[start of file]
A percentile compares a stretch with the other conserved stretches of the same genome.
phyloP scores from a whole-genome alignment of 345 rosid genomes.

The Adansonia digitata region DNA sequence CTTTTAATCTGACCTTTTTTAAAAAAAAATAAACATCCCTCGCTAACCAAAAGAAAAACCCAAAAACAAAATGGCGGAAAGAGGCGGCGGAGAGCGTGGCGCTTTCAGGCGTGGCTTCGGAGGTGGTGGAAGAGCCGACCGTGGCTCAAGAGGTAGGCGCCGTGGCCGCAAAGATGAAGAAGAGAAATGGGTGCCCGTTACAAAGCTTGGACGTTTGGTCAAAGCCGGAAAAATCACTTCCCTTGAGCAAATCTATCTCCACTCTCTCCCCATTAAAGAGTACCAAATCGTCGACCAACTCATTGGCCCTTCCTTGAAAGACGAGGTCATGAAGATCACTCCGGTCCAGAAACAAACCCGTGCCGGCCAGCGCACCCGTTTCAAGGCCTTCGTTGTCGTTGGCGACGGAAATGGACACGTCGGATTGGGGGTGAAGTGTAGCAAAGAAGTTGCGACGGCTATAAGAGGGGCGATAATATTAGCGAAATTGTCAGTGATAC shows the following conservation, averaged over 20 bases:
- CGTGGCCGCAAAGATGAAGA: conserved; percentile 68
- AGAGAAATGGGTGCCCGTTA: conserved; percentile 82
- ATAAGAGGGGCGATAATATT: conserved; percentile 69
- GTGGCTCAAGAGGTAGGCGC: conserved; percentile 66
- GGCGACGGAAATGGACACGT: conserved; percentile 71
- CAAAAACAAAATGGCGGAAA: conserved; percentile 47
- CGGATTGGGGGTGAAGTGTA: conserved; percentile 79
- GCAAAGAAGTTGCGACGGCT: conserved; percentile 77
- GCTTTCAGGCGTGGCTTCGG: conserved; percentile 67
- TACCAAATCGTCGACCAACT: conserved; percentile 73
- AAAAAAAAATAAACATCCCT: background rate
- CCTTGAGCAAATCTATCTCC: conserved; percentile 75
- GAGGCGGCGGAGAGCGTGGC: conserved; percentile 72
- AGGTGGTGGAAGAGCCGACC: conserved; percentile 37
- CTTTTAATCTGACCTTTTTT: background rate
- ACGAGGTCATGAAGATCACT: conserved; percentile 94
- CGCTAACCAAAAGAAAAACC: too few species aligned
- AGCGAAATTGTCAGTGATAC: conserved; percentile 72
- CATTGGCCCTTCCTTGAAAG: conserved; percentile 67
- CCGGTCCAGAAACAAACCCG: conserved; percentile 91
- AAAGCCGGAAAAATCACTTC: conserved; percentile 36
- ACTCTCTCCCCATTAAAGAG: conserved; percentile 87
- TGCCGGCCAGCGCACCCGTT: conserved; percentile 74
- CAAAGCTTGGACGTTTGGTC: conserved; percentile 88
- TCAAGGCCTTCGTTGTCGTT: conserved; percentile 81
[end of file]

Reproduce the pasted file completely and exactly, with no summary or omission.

A percentile compares a stretch with the other conserved stretches of the same genome.
phyloP scores from a whole-genome alignment of 345 rosid genomes.

The Adansonia digitata region DNA sequence CTTTTAATCTGACCTTTTTTAAAAAAAAATAAACATCCCTCGCTAACCAAAAGAAAAACCCAAAAACAAAATGGCGGAAAGAGGCGGCGGAGAGCGTGGCGCTTTCAGGCGTGGCTTCGGAGGTGGTGGAAGAGCCGACCGTGGCTCAAGAGGTAGGCGCCGTGGCCGCAAAGATGAAGAAGAGAAATGGGTGCCCGTTACAAAGCTTGGACGTTTGGTCAAAGCCGGAAAAATCACTTCCCTTGAGCAAATCTATCTCCACTCTCTCCCCATTAAAGAGTACCAAATCGTCGACCAACTCATTGGCCCTTCCTTGAAAGACGAGGTCATGAAGATCACTCCGGTCCAGAAACAAACCCGTGCCGGCCAGCGCACCCGTTTCAAGGCCTTCGTTGTCGTTGGCGACGGAAATGGACACGTCGGATTGGGGGTGAAGTGTAGCAAAGAAGTTGCGACGGCTATAAGAGGGGCGATAATATTAGCGAAATTGTCAGTGATAC shows the following conservation, averaged over 20 bases:
- CGTGGCCGCAAAGATGAAGA: conserved; percentile 68
- AGAGAAATGGGTGCCCGTTA: conserved; percentile 82
- ATAAGAGGGGCGATAATATT: conserved; percentile 69
- GTGGCTCAAGAGGTAGGCGC: conserved; percentile 66
- GGCGACGGAAATGGACACGT: conserved; percentile 71
- CAAAAACAAAATGGCGGAAA: conserved; percentile 47
- CGGATTGGGGGTGAAGTGTA: conserved; percentile 79
- GCAAAGAAGTTGCGACGGCT: conserved; percentile 77
- GCTTTCAGGCGTGGCTTCGG: conserved; percentile 67
- TACCAAATCGTCGACCAACT: conserved; percentile 73
- AAAAAAAAATAAACATCCCT: background rate
- CCTTGAGCAAATCTATCTCC: conserved; percentile 75
- GAGGCGGCGGAGAGCGTGGC: conserved; percentile 72
- AGGTGGTGGAAGAGCCGACC: conserved; percentile 37
- CTTTTAATCTGACCTTTTTT: background rate
- ACGAGGTCATGAAGATCACT: conserved; percentile 94
- CGCTAACCAAAAGAAAAACC: too few species aligned
- AGCGAAATTGTCAGTGATAC: conserved; percentile 72
- CATTGGCCCTTCCTTGAAAG: conserved; percentile 67
- CCGGTCCAGAAACAAACCCG: conserved; percentile 91
- AAAGCCGGAAAAATCACTTC: conserved; percentile 36
- ACTCTCTCCCCATTAAAGAG: conserved; percentile 87
- TGCCGGCCAGCGCACCCGTT: conserved; percentile 74
- CAAAGCTTGGACGTTTGGTC: conserved; percentile 88
- TCAAGGCCTTCGTTGTCGTT: conserved; percentile 81